How strong is the aggregate training record of the MDCRC investigators? Are there adequate plans to involve predoctoral students, postdoctoral research associates, and junior faculty in proposed and emergent research projects, especially those with clinical expertise or interest in careers in clinical muscular dystrophy research? Is an appropriate plan proposed for effective recruitment and selection of trainees and use of the designated Center training funds? Does the MDCRC have access to a sufficient pool of academically strong trainees and commensurate experience and well-qualified mentors to justify the proposed training activities and make effective use of the designated Center training funds? Are there adequate planning and infrastructure for trainee recruitment, selection, and retention? Are there appropriate plans for activities that will contribute to the education and/or direct involvement of patients and patient advocates in the research conducted by the Center?
Is there tangible institutional commitment to the establishment and growth of the MDCRC? Will the institution provide incentives and rewards to promote the mission of team-based research? Is there substantial institutional commitment to tenured faculty positions, dedicated space and other resources, and sufficient time release to allow the investigators to pursue the goals of the MDCRC? Is the physical distribution of Center investigators and core resources conducive to the synergy necessary for a successful MDCRC? Will existing NIH-supported core facilities be shared with the MDCRC? Do the institutional administration and environment provide opportunities for Center growth? If applicable, are there sufficient commitment and support on the part of institutions associated with the MDCRC through consortium agreements?
Protections for Human Subjects
For research that involves human subjects but does
not involve one of the six categories of research that are exempt under 45 CFR
Part 46, the committee will evaluate the justification for involvement of human
subjects and the proposed protections from research risk relating to their
participation according to the following five review criteria: 1) risk to
subjects, 2) adequacy of protection against risks, 3) potential benefits to the
subjects and others, 4) importance of the knowledge to be gained, and 5) data and safety monitoring for clinical trials.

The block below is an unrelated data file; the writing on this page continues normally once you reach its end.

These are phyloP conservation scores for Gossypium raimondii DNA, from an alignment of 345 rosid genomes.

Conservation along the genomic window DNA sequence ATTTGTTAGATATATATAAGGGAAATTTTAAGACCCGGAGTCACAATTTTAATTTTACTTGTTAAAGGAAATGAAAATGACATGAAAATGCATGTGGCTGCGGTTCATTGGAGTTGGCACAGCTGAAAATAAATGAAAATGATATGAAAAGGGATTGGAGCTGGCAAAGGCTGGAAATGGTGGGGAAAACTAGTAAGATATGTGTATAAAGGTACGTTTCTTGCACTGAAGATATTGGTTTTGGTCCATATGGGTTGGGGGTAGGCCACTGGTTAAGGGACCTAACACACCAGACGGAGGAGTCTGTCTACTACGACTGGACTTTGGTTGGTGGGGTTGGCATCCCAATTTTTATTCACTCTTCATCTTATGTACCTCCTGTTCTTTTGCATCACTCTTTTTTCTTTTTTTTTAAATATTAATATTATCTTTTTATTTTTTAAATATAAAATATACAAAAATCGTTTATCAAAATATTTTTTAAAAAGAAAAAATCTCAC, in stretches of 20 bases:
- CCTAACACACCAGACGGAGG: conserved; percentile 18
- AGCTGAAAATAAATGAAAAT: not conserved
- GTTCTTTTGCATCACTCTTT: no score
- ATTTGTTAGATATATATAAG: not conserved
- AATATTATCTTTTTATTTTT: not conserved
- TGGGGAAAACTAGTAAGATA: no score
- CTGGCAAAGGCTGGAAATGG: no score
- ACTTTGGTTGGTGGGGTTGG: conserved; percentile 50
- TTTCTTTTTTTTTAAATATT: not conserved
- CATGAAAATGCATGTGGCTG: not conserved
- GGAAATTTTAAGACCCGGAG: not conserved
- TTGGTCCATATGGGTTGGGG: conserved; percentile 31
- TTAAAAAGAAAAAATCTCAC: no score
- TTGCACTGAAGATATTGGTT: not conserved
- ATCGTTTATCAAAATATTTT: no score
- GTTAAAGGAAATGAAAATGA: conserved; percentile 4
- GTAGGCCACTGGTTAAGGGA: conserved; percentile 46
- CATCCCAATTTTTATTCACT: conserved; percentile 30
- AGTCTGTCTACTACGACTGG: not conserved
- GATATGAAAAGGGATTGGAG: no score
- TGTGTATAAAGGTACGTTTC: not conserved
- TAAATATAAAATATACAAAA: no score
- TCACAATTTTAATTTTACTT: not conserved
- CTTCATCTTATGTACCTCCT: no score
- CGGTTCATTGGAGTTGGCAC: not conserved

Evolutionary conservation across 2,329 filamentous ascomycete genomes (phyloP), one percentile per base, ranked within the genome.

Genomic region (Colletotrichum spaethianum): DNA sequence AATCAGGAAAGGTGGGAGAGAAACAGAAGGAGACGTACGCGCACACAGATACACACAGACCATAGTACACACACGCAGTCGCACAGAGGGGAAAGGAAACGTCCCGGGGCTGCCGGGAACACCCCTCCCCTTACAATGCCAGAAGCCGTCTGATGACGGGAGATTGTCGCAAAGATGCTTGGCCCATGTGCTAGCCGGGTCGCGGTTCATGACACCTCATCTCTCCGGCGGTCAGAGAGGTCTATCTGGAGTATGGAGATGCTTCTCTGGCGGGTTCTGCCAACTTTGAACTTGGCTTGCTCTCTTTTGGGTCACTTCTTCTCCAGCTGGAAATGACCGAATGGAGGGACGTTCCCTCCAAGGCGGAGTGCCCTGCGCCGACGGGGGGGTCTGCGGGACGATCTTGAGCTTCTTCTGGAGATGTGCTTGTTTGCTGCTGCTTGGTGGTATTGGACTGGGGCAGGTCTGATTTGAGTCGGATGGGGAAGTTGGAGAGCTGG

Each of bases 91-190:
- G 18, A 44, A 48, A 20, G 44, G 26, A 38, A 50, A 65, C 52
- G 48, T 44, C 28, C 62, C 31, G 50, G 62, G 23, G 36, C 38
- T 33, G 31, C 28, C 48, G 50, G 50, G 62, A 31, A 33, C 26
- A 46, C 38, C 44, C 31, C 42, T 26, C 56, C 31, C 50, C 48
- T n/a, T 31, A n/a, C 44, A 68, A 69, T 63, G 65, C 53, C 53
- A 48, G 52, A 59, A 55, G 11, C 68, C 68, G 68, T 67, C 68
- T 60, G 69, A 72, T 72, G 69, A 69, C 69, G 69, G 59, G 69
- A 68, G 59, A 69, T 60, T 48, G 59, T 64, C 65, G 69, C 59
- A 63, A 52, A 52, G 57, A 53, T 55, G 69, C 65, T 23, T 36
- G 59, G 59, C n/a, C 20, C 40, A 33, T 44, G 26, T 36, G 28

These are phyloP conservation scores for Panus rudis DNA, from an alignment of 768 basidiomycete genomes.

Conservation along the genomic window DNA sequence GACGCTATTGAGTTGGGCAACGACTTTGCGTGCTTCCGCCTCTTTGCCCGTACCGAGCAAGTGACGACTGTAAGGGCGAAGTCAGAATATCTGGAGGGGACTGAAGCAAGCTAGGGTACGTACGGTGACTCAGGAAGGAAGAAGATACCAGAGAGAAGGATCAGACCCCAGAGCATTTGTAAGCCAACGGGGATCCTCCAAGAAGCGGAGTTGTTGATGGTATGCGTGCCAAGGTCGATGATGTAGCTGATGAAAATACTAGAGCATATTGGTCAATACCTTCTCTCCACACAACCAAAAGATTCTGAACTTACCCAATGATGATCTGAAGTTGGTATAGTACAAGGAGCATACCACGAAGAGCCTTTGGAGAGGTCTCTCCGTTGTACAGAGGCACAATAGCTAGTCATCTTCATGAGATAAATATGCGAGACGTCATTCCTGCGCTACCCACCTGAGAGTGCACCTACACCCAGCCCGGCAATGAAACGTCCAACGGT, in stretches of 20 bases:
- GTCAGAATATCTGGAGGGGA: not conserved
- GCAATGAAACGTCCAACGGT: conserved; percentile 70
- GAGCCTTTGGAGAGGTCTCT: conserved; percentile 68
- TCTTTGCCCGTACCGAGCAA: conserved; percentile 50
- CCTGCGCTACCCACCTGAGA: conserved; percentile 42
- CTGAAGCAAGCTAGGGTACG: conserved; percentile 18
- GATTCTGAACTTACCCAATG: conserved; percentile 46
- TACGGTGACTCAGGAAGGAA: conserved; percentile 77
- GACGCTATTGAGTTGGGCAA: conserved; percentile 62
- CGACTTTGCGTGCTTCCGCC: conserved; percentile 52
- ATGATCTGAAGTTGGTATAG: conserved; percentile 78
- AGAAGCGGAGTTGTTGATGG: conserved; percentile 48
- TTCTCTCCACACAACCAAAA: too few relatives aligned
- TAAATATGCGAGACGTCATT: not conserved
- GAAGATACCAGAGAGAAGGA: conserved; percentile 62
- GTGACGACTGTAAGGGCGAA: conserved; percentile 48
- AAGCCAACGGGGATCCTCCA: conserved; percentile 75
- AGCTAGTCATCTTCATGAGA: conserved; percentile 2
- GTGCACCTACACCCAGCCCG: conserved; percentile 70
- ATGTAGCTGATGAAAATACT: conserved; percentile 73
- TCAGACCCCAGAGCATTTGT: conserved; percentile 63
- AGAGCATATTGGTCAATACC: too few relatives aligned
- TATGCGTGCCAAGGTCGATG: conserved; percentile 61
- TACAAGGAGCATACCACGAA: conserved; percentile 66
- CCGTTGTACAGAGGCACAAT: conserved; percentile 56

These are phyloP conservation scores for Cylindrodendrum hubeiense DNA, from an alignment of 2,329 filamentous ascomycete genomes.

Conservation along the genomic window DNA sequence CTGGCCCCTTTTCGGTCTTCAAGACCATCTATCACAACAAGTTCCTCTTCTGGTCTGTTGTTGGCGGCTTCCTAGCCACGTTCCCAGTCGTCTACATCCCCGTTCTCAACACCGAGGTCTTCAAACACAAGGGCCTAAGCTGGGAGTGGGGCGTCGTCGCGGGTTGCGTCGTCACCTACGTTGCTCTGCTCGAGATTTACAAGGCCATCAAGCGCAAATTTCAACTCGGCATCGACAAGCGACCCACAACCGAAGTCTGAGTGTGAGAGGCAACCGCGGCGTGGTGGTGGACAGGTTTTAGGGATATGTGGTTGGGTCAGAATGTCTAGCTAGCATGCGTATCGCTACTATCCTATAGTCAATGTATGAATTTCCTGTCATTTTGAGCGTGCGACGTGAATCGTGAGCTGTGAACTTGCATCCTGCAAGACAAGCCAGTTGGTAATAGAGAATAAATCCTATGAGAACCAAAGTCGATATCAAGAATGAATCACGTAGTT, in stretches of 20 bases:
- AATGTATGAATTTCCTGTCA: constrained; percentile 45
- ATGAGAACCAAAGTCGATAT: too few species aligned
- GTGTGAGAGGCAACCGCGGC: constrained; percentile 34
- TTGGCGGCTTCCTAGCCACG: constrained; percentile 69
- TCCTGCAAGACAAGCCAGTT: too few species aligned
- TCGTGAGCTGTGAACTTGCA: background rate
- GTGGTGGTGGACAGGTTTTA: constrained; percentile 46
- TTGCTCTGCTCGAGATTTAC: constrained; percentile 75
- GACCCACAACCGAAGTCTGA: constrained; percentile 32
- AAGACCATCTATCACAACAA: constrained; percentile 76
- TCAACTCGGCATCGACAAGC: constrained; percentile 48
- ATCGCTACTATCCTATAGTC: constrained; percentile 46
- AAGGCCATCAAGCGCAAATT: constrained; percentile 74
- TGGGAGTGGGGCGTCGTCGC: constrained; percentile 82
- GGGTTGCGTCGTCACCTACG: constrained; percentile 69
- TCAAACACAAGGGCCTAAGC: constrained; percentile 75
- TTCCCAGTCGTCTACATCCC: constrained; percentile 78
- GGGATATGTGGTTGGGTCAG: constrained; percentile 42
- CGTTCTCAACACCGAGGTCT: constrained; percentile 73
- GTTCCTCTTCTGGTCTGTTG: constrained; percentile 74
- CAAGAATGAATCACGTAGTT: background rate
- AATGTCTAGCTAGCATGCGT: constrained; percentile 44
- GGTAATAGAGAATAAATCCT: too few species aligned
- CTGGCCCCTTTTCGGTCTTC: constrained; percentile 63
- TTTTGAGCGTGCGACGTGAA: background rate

For research that involves human subjects and meets the criteria for one or more of the six categories of research that are exempt under 45 CFR Part 46, the committee will evaluate: 1) the justification for the exemption, 2) human subjects involvement and characteristics, and 3) sources of materials. For additional information on review of the Human Subjects section, please refer to the Human Subjects Protection and Inclusion Guidelines.
Inclusion of Women, Minorities, and Children
When the proposed project involves clinical research, the committee will evaluate the proposed plans for inclusion of minorities and members of both genders, as well as the inclusion of children. For additional information on review of the Inclusion section, please refer to the Human Subjects Protection and Inclusion Guidelines.
The committee will evaluate the involvement of live vertebrate animals as part of the scientific assessment according to the following five points: 1) proposed use of the animals, and species, strains, ages, sex, and numbers to be used; 2) justifications for the use of animals and for the appropriateness of the species and numbers proposed; 3) adequacy of veterinary care; 4) procedures for limiting discomfort, distress, pain and injury to that which is unavoidable in the conduct of scientifically sound research including the use of analgesic, anesthetic, and tranquilizing drugs and/or comfortable restraining devices; and 5) methods of euthanasia and reason for selection if not consistent with the AVMA Guidelines on Euthanasia. For additional information on review of the Vertebrate Animals section, please refer to the Worksheet for Review of the Vertebrate Animal Section.
Reviewers will assess whether materials or procedures proposed are potentially hazardous to research personnel and/or the environment, and if needed, determine whether adequate protection is proposed.
For Renewals, the committee will consider the progress made in the last funding period.
As applicable for the project proposed, reviewers will consider each of the following items, but will not give scores for these items, and should not consider them in providing an overall impact/priority score.
Applications from Foreign Organizations
Select Agent Research
Reviewers will assess the information provided in this section of the application, including 1) the Select Agent(s) to be used in the proposed research, 2) the registration status of all entities where Select Agent(s) will be used, 3) the procedures that will be used to monitor possession use and transfer of Select Agent(s), and 4) plans for appropriate biosafety, biocontainment, and security of the Select Agent(s).
Resource Sharing Plans
Reviewers will comment on whether the following Resource Sharing Plans, or the rationale for not sharing the following types of resources, are reasonable: 1) Data Sharing Plan; 2) Sharing Model Organisms; and 3) Genome Wide Association Studies (GWAS).
Budget and Period of Support
Reviewers will consider whether the budget and the requested period of support are fully justified and reasonable in relation to the proposed research.
Applications will be evaluated for scientific and technical merit by (an) appropriate Scientific Review Group(s) convened by National Institute of Neurological Disorders and Stroke, in accordance with NIH peer review policy and procedures, using the stated review criteria. Review assignments will be shown in the eRA Commons.